Augmented Reality: Building a Better Shopping Experience
It feels like not too long ago, concepts like Augmented Reality were hardly more than a fantasy. Yet today, the consumer world is changing and these ideas and technologies are finding a place in the way we browse and buy. The growth of online shopping has been particularly rapid, and the convenience offered to consumers is enticing. Despite this, there is still some hesitation from buyers to actually order online vs in store. Why? They can’t really engage with the products.
One of the biggest drawbacks to online shopping is the lack of sensory experience. An advantage brick and mortar has over online retailers is the ability to touch and try on merchandise. So, how do digital channels close the gap? With immersive technologies like Augmented Reality.
According to a recent study done by AdTaxi, 66% of respondents make at least one online purchase each month. In that same study, 10% of those surveyed answered that they had previously used AR for online shopping, and 67% said that they would stop shopping in-store for clothing if augmented virtual experiences made it possible online.
With numbers like those, it is clear why eCommerce champions like Amazon and Target have turned to AR technology. Amazon launched AR View for iPhone and Android, allowing users to view products in their home before buying them. Amazon aims to address online shopping challenges by using product images that are sized and rendered to help consumers see how they will fit into their personal spaces. Thousands of products are currently available, and more are to be added each week.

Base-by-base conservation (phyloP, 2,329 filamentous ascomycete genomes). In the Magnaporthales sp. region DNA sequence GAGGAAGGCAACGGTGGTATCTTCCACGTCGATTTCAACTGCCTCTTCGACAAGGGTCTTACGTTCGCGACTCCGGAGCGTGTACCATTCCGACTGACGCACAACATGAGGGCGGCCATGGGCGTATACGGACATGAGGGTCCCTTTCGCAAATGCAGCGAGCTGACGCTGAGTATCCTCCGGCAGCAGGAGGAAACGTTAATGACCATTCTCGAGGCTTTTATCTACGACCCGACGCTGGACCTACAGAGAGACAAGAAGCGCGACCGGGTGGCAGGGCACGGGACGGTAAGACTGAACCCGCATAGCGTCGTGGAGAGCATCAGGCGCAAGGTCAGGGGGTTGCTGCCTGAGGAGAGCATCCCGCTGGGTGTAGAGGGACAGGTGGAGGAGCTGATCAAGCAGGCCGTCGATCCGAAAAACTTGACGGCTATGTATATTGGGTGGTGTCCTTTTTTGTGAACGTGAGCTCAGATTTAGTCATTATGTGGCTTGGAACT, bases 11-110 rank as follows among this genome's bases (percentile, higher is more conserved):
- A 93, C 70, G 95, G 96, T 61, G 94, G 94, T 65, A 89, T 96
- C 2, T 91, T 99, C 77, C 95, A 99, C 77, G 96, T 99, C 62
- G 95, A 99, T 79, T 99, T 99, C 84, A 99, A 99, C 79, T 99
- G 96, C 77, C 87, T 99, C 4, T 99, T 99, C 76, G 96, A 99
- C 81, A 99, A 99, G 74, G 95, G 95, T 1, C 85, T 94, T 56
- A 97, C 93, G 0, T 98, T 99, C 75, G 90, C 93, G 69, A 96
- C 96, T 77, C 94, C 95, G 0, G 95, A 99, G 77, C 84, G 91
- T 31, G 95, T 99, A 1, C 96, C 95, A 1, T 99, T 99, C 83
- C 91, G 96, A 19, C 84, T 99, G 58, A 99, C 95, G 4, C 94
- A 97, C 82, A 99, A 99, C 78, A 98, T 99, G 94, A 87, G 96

Similarly, Target has a feature on their site called See it in Your Space. Users are prompted to upload an image of the room they are decorating and say “Goodbye to the Guesswork”. Currently, the site has a few hundred products available from six different brands. Target also offers two other virtual shopping experiences with 360° Shoppable Rooms and Room Designer.
AR in Fashion and Beauty
Fashion and beauty brands are taking their swing at this emerging technology. Last year at CES (Consumer Electronic Show), Gap debuted its AR app DressingRoom. It allows users to select a body type that matches their own and try out selected outfits on their mannequin. Eyewear companies like Ray-Ban and GlassesUSA offer virtual solutions to trying on glasses, helping buyers browse with confidence. Shoppers can upload an image of their face and try on multiple frames. Ray-Ban also makes suggestions for frames based on face shape through their Virtual Try-On tool.
Earlier this year, L’Oreal announced that it acquired Modiface, a company known for creating augmented reality beauty apps. Modiface has numerous patents that help users visualize makeup and hairstyles on themselves.
The Future of Commerce
An article published by Forbes points out that Augmented Reality will keep up with a new generation of shoppers. Sean Mao, president of Perfect365 (a digital beauty platform with 100 million users worldwide) writes “Imagine trying on 30 eyeshadows in 30 seconds without ever applying anything to your face.” This methodology will allow companies to help buyers shop conveniently and confidently. Whether it’s finding the right shade of lipstick, or the perfect glasses fame for your face type, the innovation behind AR will certainly play an important role in the evolving shopper experience.